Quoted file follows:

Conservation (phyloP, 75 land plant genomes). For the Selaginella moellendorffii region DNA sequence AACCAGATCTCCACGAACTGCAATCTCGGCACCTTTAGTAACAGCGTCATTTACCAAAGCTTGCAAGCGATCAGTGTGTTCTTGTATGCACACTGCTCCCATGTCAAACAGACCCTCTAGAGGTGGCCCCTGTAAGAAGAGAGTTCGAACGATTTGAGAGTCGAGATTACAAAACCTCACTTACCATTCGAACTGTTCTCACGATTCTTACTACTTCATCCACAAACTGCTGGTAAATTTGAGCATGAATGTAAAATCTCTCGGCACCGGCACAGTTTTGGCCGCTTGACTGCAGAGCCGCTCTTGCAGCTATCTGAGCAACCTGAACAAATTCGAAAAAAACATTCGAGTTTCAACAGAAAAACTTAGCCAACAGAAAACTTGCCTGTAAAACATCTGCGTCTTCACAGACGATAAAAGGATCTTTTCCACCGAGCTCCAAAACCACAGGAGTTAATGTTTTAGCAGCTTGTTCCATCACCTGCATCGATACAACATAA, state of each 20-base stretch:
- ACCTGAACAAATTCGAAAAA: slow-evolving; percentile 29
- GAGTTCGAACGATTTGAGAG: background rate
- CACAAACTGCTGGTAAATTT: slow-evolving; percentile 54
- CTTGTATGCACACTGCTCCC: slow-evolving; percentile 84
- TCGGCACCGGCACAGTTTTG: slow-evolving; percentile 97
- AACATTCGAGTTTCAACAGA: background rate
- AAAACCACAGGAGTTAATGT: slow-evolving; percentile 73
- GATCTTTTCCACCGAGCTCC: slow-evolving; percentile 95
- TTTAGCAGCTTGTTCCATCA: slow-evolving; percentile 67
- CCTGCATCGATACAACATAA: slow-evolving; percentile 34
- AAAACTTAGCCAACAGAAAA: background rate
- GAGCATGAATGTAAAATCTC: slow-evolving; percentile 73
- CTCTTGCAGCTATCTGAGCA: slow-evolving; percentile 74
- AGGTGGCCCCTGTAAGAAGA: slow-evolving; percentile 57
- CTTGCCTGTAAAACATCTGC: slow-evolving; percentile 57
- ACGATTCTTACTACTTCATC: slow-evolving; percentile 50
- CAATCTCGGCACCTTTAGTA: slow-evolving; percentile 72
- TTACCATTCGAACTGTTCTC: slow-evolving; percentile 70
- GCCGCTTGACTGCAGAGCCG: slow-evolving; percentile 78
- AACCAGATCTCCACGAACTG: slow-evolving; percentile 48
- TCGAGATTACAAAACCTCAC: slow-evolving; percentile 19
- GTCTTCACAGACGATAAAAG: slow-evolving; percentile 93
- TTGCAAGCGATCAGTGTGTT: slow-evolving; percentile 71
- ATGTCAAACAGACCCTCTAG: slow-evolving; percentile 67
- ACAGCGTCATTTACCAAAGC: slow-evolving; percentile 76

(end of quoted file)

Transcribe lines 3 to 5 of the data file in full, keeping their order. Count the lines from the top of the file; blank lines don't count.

- GAGTTCGAACGATTTGAGAG: background rate
- CACAAACTGCTGGTAAATTT: slow-evolving; percentile 54
- CTTGTATGCACACTGCTCCC: slow-evolving; percentile 84